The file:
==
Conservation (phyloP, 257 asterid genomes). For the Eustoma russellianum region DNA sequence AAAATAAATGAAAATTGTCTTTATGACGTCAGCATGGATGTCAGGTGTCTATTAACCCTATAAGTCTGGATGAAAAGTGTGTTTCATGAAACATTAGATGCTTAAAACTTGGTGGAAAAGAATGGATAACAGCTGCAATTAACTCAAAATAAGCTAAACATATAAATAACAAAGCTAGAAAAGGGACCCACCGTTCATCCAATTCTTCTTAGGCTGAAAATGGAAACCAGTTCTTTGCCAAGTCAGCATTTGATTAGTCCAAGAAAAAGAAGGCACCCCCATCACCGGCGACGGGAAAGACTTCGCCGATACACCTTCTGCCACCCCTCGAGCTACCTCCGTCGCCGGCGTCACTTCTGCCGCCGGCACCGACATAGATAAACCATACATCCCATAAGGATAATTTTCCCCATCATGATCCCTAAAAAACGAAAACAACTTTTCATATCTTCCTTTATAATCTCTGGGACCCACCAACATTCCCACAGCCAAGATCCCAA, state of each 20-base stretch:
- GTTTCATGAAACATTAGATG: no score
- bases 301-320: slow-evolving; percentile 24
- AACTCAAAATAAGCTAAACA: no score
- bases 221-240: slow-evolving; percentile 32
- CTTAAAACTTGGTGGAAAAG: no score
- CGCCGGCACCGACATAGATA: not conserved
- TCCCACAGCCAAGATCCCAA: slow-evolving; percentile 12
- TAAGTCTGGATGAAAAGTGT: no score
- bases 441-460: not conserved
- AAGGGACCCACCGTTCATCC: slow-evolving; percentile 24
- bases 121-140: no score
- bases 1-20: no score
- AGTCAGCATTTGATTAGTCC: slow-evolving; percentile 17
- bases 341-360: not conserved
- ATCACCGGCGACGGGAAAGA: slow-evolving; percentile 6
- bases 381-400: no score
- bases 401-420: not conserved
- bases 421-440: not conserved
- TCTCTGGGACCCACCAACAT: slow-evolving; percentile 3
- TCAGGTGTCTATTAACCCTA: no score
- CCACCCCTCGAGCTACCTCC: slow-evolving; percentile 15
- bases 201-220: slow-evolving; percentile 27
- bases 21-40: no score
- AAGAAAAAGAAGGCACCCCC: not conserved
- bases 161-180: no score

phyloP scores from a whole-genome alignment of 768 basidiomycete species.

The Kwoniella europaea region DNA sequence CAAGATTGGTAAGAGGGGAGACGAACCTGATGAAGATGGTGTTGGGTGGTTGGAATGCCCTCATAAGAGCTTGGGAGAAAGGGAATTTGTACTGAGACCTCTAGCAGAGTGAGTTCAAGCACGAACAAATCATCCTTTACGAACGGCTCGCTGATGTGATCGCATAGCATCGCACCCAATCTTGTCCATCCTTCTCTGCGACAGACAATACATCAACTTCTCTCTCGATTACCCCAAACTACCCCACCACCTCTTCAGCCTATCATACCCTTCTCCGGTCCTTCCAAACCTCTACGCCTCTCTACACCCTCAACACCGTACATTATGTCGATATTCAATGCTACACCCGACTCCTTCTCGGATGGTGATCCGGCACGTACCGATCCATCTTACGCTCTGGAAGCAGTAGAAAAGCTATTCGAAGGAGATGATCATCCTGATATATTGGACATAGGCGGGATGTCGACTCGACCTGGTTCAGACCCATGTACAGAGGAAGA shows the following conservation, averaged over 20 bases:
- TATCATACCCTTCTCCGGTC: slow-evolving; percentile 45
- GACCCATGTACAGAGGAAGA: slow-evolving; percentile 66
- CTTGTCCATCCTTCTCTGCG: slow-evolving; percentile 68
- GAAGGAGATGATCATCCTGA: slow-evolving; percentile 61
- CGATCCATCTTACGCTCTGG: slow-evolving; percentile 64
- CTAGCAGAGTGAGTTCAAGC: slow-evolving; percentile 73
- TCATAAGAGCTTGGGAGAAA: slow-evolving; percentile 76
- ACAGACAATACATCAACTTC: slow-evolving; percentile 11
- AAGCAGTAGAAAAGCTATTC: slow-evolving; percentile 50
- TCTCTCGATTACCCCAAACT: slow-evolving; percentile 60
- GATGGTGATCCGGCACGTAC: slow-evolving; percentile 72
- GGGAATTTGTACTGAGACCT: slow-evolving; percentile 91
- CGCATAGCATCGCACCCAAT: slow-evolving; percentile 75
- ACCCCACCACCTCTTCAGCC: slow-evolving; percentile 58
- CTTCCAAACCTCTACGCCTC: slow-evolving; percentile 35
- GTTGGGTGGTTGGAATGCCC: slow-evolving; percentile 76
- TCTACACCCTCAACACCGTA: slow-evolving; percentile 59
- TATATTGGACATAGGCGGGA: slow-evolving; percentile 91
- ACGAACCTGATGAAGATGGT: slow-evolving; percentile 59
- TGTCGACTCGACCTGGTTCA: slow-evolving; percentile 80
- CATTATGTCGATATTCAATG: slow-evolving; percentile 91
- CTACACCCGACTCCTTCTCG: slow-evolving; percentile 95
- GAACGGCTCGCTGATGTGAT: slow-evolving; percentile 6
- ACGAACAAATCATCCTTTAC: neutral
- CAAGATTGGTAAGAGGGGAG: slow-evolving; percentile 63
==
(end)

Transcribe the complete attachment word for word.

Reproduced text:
Conservation (phyloP, 257 asterid genomes). For the Eustoma russellianum region DNA sequence AAAATAAATGAAAATTGTCTTTATGACGTCAGCATGGATGTCAGGTGTCTATTAACCCTATAAGTCTGGATGAAAAGTGTGTTTCATGAAACATTAGATGCTTAAAACTTGGTGGAAAAGAATGGATAACAGCTGCAATTAACTCAAAATAAGCTAAACATATAAATAACAAAGCTAGAAAAGGGACCCACCGTTCATCCAATTCTTCTTAGGCTGAAAATGGAAACCAGTTCTTTGCCAAGTCAGCATTTGATTAGTCCAAGAAAAAGAAGGCACCCCCATCACCGGCGACGGGAAAGACTTCGCCGATACACCTTCTGCCACCCCTCGAGCTACCTCCGTCGCCGGCGTCACTTCTGCCGCCGGCACCGACATAGATAAACCATACATCCCATAAGGATAATTTTCCCCATCATGATCCCTAAAAAACGAAAACAACTTTTCATATCTTCCTTTATAATCTCTGGGACCCACCAACATTCCCACAGCCAAGATCCCAA, state of each 20-base stretch:
- GTTTCATGAAACATTAGATG: no score
- bases 301-320: slow-evolving; percentile 24
- AACTCAAAATAAGCTAAACA: no score
- bases 221-240: slow-evolving; percentile 32
- CTTAAAACTTGGTGGAAAAG: no score
- CGCCGGCACCGACATAGATA: not conserved
- TCCCACAGCCAAGATCCCAA: slow-evolving; percentile 12
- TAAGTCTGGATGAAAAGTGT: no score
- bases 441-460: not conserved
- AAGGGACCCACCGTTCATCC: slow-evolving; percentile 24
- bases 121-140: no score
- bases 1-20: no score
- AGTCAGCATTTGATTAGTCC: slow-evolving; percentile 17
- bases 341-360: not conserved
- ATCACCGGCGACGGGAAAGA: slow-evolving; percentile 6
- bases 381-400: no score
- bases 401-420: not conserved
- bases 421-440: not conserved
- TCTCTGGGACCCACCAACAT: slow-evolving; percentile 3
- TCAGGTGTCTATTAACCCTA: no score
- CCACCCCTCGAGCTACCTCC: slow-evolving; percentile 15
- bases 201-220: slow-evolving; percentile 27
- bases 21-40: no score
- AAGAAAAAGAAGGCACCCCC: not conserved
- bases 161-180: no score

phyloP scores from a whole-genome alignment of 768 basidiomycete species.

The Kwoniella europaea region DNA sequence CAAGATTGGTAAGAGGGGAGACGAACCTGATGAAGATGGTGTTGGGTGGTTGGAATGCCCTCATAAGAGCTTGGGAGAAAGGGAATTTGTACTGAGACCTCTAGCAGAGTGAGTTCAAGCACGAACAAATCATCCTTTACGAACGGCTCGCTGATGTGATCGCATAGCATCGCACCCAATCTTGTCCATCCTTCTCTGCGACAGACAATACATCAACTTCTCTCTCGATTACCCCAAACTACCCCACCACCTCTTCAGCCTATCATACCCTTCTCCGGTCCTTCCAAACCTCTACGCCTCTCTACACCCTCAACACCGTACATTATGTCGATATTCAATGCTACACCCGACTCCTTCTCGGATGGTGATCCGGCACGTACCGATCCATCTTACGCTCTGGAAGCAGTAGAAAAGCTATTCGAAGGAGATGATCATCCTGATATATTGGACATAGGCGGGATGTCGACTCGACCTGGTTCAGACCCATGTACAGAGGAAGA shows the following conservation, averaged over 20 bases:
- TATCATACCCTTCTCCGGTC: slow-evolving; percentile 45
- GACCCATGTACAGAGGAAGA: slow-evolving; percentile 66
- CTTGTCCATCCTTCTCTGCG: slow-evolving; percentile 68
- GAAGGAGATGATCATCCTGA: slow-evolving; percentile 61
- CGATCCATCTTACGCTCTGG: slow-evolving; percentile 64
- CTAGCAGAGTGAGTTCAAGC: slow-evolving; percentile 73
- TCATAAGAGCTTGGGAGAAA: slow-evolving; percentile 76
- ACAGACAATACATCAACTTC: slow-evolving; percentile 11
- AAGCAGTAGAAAAGCTATTC: slow-evolving; percentile 50
- TCTCTCGATTACCCCAAACT: slow-evolving; percentile 60
- GATGGTGATCCGGCACGTAC: slow-evolving; percentile 72
- GGGAATTTGTACTGAGACCT: slow-evolving; percentile 91
- CGCATAGCATCGCACCCAAT: slow-evolving; percentile 75
- ACCCCACCACCTCTTCAGCC: slow-evolving; percentile 58
- CTTCCAAACCTCTACGCCTC: slow-evolving; percentile 35
- GTTGGGTGGTTGGAATGCCC: slow-evolving; percentile 76
- TCTACACCCTCAACACCGTA: slow-evolving; percentile 59
- TATATTGGACATAGGCGGGA: slow-evolving; percentile 91
- ACGAACCTGATGAAGATGGT: slow-evolving; percentile 59
- TGTCGACTCGACCTGGTTCA: slow-evolving; percentile 80
- CATTATGTCGATATTCAATG: slow-evolving; percentile 91
- CTACACCCGACTCCTTCTCG: slow-evolving; percentile 95
- GAACGGCTCGCTGATGTGAT: slow-evolving; percentile 6
- ACGAACAAATCATCCTTTAC: neutral
- CAAGATTGGTAAGAGGGGAG: slow-evolving; percentile 63